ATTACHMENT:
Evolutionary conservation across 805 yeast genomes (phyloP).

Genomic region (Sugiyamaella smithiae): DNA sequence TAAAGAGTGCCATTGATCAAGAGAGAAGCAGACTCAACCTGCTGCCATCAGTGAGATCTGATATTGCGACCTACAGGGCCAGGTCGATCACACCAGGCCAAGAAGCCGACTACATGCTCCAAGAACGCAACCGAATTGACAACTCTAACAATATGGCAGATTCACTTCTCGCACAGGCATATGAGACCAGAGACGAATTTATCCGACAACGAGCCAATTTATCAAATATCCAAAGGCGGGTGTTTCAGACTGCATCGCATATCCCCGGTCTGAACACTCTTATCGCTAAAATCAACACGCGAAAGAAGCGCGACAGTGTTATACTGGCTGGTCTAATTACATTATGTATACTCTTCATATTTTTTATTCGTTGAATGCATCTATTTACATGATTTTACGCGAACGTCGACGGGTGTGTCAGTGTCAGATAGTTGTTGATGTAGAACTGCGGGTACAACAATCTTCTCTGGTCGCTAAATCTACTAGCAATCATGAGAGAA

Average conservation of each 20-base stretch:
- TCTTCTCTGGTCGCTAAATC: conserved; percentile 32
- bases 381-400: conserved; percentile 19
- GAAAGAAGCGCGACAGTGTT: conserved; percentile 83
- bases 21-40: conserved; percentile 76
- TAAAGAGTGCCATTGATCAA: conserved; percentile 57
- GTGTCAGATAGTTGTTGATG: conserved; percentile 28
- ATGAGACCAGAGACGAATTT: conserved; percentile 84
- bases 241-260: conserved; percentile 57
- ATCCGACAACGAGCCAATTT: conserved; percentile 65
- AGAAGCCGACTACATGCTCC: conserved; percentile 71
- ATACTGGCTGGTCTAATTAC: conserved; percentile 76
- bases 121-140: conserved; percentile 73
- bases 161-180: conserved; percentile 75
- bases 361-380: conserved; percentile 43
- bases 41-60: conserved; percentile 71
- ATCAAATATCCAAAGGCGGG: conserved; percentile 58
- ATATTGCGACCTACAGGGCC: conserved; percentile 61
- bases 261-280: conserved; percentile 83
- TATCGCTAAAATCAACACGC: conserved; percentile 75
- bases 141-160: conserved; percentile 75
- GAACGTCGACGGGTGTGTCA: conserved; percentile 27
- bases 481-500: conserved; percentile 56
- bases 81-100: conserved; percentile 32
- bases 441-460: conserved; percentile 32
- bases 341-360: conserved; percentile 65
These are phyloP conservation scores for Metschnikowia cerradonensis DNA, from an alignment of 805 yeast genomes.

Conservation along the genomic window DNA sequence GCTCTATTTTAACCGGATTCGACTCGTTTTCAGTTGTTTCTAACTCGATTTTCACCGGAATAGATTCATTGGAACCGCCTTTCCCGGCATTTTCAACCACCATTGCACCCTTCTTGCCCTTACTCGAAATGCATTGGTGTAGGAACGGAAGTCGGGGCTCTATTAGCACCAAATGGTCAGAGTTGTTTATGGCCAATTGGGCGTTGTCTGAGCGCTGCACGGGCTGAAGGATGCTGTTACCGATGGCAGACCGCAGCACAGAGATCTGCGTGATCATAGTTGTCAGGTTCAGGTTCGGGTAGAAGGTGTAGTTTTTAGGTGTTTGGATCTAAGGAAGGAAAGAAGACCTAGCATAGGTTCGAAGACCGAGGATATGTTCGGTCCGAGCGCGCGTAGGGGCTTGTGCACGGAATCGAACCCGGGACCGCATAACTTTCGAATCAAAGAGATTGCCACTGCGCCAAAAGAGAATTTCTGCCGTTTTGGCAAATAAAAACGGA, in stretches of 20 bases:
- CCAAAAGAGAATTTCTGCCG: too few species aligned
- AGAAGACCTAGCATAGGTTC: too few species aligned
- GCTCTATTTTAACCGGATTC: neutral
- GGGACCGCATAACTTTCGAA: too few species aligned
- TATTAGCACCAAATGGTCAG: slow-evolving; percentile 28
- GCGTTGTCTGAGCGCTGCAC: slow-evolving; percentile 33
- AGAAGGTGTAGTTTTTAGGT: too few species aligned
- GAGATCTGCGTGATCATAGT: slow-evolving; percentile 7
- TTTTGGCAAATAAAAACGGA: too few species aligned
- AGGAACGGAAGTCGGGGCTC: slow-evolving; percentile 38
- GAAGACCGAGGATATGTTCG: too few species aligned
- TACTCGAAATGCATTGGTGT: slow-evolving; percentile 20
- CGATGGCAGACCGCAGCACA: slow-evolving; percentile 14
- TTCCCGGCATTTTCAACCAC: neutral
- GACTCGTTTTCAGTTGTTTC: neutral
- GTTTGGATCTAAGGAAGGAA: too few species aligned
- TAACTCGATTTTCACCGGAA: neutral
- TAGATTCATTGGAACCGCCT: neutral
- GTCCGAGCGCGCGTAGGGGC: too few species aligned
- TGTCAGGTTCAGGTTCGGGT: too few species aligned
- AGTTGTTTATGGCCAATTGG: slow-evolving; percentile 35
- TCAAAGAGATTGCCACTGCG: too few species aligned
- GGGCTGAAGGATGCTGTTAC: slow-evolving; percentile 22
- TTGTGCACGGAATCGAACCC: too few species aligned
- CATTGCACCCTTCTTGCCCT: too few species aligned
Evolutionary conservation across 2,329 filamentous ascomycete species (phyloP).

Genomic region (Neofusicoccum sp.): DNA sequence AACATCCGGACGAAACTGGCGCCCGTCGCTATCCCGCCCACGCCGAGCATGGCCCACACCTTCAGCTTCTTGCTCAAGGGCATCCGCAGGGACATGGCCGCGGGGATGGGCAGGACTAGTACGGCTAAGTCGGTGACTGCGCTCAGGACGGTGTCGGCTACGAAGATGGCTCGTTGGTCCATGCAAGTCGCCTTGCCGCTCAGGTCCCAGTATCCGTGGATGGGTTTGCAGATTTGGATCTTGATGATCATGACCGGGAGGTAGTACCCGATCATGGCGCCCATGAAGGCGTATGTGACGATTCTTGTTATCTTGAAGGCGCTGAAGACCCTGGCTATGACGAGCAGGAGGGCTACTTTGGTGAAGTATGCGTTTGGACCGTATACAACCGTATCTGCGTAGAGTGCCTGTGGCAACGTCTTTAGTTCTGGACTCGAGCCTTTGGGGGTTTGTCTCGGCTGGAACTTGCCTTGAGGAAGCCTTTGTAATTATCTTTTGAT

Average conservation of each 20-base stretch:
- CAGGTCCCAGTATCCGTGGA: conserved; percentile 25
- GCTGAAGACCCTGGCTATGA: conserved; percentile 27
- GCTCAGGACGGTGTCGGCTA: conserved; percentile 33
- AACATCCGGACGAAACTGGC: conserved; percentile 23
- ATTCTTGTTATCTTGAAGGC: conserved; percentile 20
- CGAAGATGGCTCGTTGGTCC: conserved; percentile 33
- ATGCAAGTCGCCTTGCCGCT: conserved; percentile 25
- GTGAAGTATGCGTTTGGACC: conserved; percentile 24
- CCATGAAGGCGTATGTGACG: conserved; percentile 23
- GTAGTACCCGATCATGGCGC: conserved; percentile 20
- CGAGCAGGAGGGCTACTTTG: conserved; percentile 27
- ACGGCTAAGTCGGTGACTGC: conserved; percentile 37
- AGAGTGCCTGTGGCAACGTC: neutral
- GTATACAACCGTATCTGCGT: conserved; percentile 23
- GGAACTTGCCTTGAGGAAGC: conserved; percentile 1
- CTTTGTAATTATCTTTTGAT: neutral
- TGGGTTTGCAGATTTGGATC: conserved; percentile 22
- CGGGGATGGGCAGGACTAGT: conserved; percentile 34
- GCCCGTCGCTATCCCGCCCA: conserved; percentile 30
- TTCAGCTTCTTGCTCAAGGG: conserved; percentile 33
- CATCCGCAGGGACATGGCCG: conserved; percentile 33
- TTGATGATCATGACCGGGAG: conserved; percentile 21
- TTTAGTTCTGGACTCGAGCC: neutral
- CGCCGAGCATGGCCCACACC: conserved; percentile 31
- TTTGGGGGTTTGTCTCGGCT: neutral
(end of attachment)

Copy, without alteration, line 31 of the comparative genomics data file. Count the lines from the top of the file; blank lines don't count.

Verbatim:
- CCAAAAGAGAATTTCTGCCG: too few species aligned